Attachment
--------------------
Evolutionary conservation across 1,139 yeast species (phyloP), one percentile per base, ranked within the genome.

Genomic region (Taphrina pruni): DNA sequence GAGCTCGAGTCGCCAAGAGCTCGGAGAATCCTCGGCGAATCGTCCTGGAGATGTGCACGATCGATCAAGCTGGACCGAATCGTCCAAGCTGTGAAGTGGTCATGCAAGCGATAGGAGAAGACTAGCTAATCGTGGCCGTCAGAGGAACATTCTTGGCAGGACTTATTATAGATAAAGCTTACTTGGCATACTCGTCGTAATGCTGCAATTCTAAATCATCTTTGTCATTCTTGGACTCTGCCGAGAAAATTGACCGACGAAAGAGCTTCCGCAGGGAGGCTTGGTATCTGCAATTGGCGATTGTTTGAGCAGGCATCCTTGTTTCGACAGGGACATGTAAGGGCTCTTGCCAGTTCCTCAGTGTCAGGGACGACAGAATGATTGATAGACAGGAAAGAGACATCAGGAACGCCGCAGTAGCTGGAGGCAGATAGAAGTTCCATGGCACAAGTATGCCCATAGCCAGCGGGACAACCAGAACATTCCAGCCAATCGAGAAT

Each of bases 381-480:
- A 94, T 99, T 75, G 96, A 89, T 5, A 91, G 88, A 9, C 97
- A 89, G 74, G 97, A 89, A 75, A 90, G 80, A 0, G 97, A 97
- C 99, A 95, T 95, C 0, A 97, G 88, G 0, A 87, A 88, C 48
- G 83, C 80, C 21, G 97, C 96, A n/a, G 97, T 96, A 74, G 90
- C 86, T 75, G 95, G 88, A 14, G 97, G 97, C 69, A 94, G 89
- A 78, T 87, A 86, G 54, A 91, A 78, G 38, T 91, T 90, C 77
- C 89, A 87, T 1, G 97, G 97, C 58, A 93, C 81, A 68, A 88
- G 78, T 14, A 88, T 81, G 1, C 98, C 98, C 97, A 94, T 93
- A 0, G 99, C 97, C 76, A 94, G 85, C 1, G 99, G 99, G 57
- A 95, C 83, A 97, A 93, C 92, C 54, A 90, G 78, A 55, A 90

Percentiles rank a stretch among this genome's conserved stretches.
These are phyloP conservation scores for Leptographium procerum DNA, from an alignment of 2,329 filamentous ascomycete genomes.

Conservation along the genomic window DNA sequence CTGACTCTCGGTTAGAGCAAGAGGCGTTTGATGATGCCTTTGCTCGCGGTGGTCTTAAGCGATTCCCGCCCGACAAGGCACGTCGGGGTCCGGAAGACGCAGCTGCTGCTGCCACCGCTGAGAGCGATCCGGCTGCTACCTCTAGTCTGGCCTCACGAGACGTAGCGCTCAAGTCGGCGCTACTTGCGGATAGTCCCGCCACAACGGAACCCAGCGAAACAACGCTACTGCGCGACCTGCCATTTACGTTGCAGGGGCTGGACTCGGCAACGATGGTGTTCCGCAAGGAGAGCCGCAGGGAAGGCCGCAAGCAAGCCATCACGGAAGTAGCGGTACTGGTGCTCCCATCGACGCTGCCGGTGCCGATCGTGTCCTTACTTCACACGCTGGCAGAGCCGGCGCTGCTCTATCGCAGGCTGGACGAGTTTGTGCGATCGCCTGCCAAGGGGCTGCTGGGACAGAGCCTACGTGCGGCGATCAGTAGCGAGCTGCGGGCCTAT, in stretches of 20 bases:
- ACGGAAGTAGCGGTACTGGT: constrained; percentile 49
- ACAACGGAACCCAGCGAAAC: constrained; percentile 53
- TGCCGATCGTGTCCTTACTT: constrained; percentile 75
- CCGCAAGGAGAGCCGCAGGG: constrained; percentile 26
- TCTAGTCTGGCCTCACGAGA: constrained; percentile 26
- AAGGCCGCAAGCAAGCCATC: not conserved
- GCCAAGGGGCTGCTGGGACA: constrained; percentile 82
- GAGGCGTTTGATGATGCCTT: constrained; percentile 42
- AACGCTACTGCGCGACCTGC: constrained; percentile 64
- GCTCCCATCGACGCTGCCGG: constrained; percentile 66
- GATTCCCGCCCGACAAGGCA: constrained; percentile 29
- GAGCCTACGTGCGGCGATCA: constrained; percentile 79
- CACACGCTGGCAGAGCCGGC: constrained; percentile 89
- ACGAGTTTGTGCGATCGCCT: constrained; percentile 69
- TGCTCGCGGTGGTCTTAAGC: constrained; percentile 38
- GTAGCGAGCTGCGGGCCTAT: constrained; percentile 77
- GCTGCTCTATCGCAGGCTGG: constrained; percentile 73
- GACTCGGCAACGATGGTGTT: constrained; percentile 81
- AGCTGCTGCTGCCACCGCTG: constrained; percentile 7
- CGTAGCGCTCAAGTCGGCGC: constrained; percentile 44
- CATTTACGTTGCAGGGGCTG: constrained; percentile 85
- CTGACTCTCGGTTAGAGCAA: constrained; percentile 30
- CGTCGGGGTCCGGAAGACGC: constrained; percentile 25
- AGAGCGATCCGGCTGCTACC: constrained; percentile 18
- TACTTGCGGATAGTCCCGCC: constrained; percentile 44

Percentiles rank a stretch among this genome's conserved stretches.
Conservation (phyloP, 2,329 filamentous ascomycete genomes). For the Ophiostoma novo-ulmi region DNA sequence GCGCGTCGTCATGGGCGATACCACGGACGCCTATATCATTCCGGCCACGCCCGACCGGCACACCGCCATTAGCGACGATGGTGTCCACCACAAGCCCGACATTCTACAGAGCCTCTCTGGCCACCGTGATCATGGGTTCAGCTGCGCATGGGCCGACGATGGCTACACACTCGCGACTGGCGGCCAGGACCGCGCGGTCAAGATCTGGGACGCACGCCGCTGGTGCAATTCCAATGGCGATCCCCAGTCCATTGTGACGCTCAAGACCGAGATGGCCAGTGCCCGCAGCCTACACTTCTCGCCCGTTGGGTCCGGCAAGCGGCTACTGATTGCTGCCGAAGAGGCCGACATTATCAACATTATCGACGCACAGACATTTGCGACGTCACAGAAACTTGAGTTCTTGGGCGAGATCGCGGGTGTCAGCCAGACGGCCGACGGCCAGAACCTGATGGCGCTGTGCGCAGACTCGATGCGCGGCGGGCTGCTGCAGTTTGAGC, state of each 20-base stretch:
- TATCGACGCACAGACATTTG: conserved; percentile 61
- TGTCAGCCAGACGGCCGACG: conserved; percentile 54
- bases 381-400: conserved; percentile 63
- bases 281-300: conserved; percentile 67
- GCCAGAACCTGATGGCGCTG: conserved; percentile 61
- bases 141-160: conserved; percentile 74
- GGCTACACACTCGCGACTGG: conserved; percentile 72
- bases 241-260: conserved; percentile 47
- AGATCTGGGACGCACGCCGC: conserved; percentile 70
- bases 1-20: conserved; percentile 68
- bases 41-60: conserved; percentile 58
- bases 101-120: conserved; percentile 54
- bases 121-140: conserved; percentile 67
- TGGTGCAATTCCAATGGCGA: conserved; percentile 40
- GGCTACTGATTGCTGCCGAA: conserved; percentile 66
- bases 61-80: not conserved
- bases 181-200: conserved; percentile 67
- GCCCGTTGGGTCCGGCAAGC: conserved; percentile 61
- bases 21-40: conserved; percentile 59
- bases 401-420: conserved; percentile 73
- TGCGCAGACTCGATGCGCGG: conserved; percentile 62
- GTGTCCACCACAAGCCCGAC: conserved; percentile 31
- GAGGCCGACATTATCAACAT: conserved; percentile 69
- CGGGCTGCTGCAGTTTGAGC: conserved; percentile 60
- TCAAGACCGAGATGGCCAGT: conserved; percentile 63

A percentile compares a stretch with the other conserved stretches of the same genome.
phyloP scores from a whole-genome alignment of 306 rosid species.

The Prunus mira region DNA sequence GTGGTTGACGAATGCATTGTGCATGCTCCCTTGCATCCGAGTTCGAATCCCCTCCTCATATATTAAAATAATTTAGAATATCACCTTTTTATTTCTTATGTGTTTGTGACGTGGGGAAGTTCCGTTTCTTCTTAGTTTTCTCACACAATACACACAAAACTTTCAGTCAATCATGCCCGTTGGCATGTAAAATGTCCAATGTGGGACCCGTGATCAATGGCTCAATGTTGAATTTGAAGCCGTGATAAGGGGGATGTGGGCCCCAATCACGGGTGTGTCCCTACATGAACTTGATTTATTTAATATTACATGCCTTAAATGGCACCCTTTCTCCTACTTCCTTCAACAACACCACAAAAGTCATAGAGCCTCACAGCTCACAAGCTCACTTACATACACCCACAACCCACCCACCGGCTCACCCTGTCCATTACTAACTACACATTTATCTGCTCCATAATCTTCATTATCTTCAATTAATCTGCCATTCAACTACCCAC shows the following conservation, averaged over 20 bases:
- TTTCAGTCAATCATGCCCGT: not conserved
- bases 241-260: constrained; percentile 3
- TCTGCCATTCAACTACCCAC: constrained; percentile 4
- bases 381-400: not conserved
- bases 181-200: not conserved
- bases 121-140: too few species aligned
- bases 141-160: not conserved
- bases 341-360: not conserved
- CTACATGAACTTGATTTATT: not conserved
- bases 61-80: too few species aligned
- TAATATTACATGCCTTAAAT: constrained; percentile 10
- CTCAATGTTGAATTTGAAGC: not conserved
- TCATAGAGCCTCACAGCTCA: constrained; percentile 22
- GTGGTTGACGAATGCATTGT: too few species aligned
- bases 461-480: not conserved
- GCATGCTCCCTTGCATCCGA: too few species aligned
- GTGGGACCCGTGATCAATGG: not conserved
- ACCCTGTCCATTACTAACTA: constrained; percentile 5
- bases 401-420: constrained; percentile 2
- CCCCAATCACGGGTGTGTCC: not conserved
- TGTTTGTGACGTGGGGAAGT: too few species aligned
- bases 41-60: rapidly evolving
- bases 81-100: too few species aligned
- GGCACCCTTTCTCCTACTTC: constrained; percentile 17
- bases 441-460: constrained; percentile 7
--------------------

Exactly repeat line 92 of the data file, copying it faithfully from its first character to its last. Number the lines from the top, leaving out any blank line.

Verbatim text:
- TGTTTGTGACGTGGGGAAGT: too few species aligned